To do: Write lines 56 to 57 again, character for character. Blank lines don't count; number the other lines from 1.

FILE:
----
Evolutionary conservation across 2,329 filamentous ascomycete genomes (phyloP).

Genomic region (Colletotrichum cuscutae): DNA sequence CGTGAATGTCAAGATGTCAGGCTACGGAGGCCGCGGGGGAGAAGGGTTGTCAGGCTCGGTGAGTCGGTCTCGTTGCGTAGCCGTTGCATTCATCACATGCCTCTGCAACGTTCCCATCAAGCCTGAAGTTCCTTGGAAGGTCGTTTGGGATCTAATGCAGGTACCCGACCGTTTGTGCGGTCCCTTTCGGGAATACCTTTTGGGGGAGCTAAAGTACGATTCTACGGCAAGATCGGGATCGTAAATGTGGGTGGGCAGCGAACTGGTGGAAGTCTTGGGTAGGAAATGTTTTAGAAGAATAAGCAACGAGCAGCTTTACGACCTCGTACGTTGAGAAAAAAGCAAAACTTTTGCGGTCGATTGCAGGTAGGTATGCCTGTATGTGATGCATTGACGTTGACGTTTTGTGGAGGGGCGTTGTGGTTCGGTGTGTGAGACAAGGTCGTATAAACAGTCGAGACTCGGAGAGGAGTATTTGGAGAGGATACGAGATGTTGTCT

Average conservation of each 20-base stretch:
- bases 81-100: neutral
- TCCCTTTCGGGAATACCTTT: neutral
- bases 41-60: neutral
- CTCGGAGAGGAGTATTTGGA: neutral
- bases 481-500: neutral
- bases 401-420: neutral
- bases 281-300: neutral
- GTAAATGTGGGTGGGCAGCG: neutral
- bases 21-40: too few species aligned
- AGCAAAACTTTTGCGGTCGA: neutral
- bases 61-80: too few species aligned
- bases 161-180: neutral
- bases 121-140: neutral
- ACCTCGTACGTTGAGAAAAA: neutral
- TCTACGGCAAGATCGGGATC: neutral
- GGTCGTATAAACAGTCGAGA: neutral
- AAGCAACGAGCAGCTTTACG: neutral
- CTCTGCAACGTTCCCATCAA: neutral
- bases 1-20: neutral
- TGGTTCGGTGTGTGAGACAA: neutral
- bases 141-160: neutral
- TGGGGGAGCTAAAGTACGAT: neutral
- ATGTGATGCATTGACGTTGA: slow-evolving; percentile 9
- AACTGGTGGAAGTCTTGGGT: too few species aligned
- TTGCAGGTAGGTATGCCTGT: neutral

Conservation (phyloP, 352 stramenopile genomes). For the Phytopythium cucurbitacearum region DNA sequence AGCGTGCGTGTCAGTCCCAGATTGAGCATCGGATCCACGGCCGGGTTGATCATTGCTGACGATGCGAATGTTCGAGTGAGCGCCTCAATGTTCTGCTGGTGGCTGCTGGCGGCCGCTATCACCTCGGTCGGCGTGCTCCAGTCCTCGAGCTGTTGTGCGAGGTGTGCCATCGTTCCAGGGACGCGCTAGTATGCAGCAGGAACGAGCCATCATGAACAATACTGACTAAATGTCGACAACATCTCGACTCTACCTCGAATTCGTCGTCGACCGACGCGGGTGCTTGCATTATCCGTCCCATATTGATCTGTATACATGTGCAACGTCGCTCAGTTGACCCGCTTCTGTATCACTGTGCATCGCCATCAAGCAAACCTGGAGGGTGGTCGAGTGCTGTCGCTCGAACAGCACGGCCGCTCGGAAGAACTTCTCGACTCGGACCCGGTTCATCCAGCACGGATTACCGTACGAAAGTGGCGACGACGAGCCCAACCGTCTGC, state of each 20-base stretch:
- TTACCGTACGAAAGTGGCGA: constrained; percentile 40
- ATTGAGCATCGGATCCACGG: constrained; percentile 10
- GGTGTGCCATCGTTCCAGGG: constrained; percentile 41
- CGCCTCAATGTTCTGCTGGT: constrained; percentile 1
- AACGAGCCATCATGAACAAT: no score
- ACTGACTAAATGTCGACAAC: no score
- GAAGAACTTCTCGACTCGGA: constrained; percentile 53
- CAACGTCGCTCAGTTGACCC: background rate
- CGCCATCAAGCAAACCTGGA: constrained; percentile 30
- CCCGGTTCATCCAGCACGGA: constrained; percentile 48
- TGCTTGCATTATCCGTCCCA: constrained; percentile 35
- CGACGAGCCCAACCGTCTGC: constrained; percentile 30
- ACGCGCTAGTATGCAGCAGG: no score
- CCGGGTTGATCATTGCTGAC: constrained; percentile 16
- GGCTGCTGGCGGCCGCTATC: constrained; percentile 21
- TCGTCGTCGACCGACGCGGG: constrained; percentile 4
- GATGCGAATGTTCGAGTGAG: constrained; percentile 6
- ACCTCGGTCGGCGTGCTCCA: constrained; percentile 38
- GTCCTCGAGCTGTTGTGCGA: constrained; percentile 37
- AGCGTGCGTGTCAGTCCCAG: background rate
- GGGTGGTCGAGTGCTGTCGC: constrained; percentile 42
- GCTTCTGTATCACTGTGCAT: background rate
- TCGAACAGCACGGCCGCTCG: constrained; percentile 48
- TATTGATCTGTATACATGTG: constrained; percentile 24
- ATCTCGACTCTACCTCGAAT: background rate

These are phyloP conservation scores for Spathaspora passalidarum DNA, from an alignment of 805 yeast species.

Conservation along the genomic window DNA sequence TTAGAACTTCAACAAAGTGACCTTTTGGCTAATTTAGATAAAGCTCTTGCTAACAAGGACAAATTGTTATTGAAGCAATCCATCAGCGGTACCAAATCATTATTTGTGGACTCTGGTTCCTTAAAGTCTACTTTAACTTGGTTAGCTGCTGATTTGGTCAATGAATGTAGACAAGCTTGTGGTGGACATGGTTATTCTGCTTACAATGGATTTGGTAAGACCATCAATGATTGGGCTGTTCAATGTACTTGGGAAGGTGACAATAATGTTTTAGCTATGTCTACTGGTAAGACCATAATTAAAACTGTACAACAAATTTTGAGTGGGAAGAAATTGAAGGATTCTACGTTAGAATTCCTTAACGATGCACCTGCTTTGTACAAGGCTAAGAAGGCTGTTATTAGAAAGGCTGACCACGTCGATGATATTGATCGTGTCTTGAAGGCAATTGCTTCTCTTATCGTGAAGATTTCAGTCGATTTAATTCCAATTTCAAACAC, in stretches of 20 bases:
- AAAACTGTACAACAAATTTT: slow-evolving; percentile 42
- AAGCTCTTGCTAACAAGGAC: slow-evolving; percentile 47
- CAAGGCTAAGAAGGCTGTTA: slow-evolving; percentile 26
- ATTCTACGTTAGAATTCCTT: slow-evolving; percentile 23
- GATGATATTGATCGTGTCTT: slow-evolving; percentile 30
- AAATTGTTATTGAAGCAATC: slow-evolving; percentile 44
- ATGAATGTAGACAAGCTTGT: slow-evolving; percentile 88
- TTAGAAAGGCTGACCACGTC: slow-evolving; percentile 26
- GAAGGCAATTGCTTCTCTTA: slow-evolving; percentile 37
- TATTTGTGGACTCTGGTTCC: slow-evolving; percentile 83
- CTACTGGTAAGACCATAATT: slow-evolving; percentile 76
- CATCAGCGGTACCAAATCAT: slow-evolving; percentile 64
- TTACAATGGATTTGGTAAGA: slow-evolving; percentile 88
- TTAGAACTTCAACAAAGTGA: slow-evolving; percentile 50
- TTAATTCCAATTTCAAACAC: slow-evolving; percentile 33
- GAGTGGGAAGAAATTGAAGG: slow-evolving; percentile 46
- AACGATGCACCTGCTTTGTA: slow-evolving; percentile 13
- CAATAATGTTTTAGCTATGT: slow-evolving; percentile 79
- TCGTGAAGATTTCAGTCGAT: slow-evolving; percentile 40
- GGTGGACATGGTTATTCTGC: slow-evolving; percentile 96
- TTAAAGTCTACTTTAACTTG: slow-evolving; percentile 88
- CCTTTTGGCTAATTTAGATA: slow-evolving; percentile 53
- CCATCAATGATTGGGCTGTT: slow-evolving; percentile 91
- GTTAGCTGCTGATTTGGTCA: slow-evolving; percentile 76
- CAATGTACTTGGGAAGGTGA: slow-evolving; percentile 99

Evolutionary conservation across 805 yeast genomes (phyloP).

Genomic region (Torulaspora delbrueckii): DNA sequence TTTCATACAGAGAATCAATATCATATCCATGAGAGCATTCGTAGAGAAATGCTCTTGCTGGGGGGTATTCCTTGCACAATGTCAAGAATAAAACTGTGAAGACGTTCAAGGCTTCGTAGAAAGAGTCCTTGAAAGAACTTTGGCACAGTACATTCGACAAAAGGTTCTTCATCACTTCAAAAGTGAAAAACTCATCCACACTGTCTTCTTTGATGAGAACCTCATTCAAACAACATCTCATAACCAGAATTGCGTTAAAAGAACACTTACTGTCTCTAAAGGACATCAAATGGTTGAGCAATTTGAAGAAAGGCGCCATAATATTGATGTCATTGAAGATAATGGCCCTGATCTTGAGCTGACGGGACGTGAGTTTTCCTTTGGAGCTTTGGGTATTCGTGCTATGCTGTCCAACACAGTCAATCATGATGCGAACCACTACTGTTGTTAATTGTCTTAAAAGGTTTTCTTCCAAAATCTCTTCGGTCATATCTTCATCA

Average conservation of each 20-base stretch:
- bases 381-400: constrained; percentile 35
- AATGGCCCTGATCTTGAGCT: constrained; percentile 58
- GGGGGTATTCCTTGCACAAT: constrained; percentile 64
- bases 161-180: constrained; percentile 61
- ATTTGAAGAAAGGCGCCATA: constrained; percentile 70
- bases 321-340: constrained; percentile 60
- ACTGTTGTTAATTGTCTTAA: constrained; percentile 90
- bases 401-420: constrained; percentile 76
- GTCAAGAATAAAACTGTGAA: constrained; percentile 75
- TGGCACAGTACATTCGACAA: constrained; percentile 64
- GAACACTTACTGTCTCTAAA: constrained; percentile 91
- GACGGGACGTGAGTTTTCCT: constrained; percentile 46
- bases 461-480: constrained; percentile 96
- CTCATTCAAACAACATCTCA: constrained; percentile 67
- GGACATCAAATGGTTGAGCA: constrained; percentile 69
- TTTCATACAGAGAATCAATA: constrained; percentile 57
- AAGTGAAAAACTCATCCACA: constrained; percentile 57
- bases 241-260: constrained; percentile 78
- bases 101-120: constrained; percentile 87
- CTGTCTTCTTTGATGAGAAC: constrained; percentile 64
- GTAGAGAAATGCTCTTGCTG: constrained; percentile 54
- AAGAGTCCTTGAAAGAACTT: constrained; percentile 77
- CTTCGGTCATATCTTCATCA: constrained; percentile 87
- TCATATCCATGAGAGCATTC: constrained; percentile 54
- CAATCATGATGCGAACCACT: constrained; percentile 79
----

Conservation along the genomic window DNA sequence TTAGAACTTCAACAAAGTGACCTTTTGGCTAATTTAGATAAAGCTCTTGCTAACAAGGACAAATTGTTATTGAAGCAATCCATCAGCGGTACCAAATCATTATTTGTGGACTCTGGTTCCTTAAAGTCTACTTTAACTTGGTTAGCTGCTGATTTGGTCAATGAATGTAGACAAGCTTGTGGTGGACATGGTTATTCTGCTTACAATGGATTTGGTAAGACCATCAATGATTGGGCTGTTCAATGTACTTGGGAAGGTGACAATAATGTTTTAGCTATGTCTACTGGTAAGACCATAATTAAAACTGTACAACAAATTTTGAGTGGGAAGAAATTGAAGGATTCTACGTTAGAATTCCTTAACGATGCACCTGCTTTGTACAAGGCTAAGAAGGCTGTTATTAGAAAGGCTGACCACGTCGATGATATTGATCGTGTCTTGAAGGCAATTGCTTCTCTTATCGTGAAGATTTCAGTCGATTTAATTCCAATTTCAAACAC, in stretches of 20 bases:
- AAAACTGTACAACAAATTTT: slow-evolving; percentile 42